Re: [testcase] test your fs/storage stack (was Re: [patch] ext2/3:document conditions when reliable operation is possible)

From: david
Date: Wed Sep 02 2009 - 19:10:18 EST

On Wed, 2 Sep 2009, Rob Landley wrote:

USB keys are the modern successor to floppy drives, and even now
Documentation/blockdev/floppy.txt is still full of some of the torturous
workarounds implemented for that over the past 2 decades. The hardware
existed, and instead of turning up their nose at it they made it work as best
they could.

Perhaps what's needed for the flash thing is a userspace package, the way
mdutils made floppies a lot more usable than the kernel managed at the time.
For the flash problem perhaps some FUSE thing a bit like mtdblock might be
nice, a translation layer remapping an arbitrary underlying block device into
larger granularity chunks and being sure to do the "write the new one before
you erase the old one" trick that so many hardware-only flash devices _don't_,
and then maybe even use Pavel's crash tool to figure out the write granularity
of various sticks and ship it with a whitelist people can email updates to so
we don't have to guess large. (Pressure on the USB vendors to give us a "raw
view" extension bypassing the "pretend to be a hard drive, with remapping"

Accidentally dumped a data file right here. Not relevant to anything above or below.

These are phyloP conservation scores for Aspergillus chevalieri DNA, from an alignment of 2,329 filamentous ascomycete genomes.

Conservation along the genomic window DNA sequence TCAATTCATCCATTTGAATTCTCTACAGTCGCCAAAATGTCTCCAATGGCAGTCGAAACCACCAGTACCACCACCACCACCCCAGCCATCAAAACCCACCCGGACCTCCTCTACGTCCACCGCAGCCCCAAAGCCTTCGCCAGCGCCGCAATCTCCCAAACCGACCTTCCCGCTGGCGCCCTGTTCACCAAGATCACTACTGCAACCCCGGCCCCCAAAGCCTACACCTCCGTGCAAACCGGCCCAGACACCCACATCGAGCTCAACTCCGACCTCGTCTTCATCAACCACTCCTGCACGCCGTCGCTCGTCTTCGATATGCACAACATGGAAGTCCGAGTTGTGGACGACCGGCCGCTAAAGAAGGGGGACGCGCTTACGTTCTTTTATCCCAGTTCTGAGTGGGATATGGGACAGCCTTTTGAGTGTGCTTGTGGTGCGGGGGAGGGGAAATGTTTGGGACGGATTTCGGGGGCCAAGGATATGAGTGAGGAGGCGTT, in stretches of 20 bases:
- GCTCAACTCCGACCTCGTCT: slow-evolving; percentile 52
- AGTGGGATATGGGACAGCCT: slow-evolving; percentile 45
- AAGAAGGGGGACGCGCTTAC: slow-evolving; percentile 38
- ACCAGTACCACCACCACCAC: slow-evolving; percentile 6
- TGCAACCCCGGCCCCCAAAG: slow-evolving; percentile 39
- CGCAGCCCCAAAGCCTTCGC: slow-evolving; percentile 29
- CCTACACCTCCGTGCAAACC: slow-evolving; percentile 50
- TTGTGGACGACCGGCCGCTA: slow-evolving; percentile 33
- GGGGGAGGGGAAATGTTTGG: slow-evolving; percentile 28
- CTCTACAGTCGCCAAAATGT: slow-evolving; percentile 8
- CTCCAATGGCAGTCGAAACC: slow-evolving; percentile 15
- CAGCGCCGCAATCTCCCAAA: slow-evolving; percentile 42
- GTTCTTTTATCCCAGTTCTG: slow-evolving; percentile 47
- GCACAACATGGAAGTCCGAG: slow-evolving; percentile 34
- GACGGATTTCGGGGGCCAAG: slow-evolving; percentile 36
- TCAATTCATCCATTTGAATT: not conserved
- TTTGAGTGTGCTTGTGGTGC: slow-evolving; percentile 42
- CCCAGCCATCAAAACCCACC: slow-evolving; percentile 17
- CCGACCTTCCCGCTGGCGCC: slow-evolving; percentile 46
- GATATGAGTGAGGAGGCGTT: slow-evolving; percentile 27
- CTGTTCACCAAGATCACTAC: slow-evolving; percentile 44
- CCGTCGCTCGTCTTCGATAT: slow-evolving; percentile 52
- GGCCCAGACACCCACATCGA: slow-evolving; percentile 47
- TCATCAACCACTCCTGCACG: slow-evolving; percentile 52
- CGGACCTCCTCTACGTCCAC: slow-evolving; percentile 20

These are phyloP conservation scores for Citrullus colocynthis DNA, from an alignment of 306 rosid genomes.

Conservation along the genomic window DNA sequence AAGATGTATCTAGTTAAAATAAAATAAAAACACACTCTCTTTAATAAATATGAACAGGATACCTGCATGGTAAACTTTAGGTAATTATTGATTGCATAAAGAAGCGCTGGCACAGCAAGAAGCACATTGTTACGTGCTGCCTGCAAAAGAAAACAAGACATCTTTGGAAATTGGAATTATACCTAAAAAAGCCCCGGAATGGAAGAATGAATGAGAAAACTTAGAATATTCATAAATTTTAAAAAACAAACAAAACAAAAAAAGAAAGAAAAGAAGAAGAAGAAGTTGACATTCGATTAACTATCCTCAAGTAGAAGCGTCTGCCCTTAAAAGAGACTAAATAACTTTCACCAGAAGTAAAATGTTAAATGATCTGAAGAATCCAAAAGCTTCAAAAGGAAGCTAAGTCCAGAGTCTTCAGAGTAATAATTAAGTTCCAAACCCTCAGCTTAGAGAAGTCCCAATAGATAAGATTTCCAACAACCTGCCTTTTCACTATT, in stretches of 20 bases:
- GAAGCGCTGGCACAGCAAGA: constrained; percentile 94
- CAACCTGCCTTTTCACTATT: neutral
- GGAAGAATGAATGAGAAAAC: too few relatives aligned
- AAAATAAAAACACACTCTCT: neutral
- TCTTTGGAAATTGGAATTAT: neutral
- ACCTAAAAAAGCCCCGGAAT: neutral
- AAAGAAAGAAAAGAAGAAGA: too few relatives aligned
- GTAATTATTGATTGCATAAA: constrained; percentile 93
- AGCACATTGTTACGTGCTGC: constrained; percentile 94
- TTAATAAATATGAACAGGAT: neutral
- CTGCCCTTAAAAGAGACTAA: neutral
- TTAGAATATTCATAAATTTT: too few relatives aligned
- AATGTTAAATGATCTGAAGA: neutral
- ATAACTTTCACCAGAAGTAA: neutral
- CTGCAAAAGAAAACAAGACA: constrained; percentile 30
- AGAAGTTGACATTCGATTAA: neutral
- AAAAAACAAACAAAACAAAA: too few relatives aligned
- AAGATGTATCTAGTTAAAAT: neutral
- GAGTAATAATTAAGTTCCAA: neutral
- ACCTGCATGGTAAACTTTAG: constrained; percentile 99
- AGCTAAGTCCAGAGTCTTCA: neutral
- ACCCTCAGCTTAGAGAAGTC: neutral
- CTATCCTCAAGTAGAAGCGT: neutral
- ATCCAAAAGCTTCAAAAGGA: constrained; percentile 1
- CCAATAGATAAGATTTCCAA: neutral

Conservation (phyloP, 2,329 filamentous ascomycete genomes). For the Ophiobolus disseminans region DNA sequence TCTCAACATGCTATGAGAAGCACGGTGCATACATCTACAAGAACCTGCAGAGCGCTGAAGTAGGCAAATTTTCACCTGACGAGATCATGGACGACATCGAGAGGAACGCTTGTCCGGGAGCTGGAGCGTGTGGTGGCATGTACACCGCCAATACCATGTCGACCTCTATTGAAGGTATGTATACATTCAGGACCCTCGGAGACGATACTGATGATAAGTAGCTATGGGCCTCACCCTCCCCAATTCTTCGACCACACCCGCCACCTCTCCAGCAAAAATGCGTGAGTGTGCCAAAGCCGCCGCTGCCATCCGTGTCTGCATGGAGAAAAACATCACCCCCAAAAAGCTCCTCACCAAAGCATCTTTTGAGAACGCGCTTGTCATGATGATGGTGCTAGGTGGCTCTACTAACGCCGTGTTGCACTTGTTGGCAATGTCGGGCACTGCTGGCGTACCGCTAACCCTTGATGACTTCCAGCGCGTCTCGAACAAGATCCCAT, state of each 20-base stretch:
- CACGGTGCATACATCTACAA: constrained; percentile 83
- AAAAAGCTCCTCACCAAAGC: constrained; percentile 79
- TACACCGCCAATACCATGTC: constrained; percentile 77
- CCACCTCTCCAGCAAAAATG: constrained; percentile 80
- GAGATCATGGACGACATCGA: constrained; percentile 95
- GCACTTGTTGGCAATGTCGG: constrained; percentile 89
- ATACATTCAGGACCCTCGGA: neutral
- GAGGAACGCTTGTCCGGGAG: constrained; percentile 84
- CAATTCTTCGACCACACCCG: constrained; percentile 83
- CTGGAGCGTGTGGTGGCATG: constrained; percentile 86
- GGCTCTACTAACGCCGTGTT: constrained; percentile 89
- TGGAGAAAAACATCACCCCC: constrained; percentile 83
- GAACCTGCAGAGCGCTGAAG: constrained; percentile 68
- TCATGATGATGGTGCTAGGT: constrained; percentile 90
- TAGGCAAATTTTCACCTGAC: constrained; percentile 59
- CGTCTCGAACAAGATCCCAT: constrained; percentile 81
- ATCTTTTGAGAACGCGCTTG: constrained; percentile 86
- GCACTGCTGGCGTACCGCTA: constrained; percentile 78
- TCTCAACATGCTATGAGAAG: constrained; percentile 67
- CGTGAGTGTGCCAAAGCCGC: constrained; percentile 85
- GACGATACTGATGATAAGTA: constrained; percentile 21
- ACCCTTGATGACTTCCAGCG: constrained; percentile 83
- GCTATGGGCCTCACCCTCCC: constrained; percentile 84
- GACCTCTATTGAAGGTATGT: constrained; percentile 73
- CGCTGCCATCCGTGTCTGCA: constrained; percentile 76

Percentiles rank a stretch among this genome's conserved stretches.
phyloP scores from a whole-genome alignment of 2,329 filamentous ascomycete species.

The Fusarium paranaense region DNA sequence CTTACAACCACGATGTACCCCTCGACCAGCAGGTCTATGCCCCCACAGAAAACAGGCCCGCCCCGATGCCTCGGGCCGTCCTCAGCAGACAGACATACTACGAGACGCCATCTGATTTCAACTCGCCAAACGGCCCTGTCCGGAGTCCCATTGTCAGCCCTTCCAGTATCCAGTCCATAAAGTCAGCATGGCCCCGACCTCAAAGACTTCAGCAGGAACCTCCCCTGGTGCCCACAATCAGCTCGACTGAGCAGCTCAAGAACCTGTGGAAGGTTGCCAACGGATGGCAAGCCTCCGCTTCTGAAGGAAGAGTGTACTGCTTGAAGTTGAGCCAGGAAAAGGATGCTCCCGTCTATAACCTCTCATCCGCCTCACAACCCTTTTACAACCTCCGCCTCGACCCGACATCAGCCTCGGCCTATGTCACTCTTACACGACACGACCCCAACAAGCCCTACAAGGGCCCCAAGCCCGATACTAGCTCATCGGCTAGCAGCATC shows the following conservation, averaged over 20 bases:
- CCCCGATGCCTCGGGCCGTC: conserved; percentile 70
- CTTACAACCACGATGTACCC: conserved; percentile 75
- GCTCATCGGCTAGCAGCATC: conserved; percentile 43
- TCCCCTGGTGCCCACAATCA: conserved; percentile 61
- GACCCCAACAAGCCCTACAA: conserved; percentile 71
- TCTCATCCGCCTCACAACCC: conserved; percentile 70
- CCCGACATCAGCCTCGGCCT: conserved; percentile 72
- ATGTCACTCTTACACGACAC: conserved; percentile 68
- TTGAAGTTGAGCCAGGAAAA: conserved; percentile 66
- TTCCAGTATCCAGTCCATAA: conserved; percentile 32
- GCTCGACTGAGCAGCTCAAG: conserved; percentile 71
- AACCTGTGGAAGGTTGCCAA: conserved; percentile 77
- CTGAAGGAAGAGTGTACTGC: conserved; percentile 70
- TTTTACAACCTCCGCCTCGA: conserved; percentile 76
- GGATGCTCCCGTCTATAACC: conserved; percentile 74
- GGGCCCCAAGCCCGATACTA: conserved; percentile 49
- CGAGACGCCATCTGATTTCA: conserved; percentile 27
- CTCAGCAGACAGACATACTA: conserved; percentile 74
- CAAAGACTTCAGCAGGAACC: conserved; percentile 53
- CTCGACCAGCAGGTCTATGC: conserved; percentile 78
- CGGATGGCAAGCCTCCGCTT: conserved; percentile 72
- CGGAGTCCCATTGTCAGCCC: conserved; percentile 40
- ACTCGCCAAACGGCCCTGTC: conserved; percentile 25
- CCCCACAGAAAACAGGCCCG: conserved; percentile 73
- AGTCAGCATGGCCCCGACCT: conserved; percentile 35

hardware in future devices would be nice too, but won't help any of the
hardware out in the field. I'm not sure that block remapping wouldn't screw up
_this_ approach either, but it's an example of something that culd be

However, thinking about how to _fix_ a problem is predicated on acknowledging
that there actually _is_ a problem. "The hardware is not physically damaged
but your data was lost" sounds to me like a software problem, and thus
something software could at least _attempt_ to address. "There's millions of
'em, Linux can't cope" doesn't seem like a useful approach.

no other OS avoids this problem either.

I actually don't see how you can do this from userspace, because when you write to the device you have _no_ idea where on the device your data will actually land.

writing in larger chunks may or may not help, (if you do a 128K write, and the device is emulating 512b blocks on top of 128K eraseblocks, depending on the current state of the flash translation layer, you could end up writing to many different eraseblocks, up to the theoretical max of 256)

David Lang
To unsubscribe from this list: send the line "unsubscribe linux-kernel" in
the body of a message to majordomo@xxxxxxxxxxxxxxx
More majordomo info at
Please read the FAQ at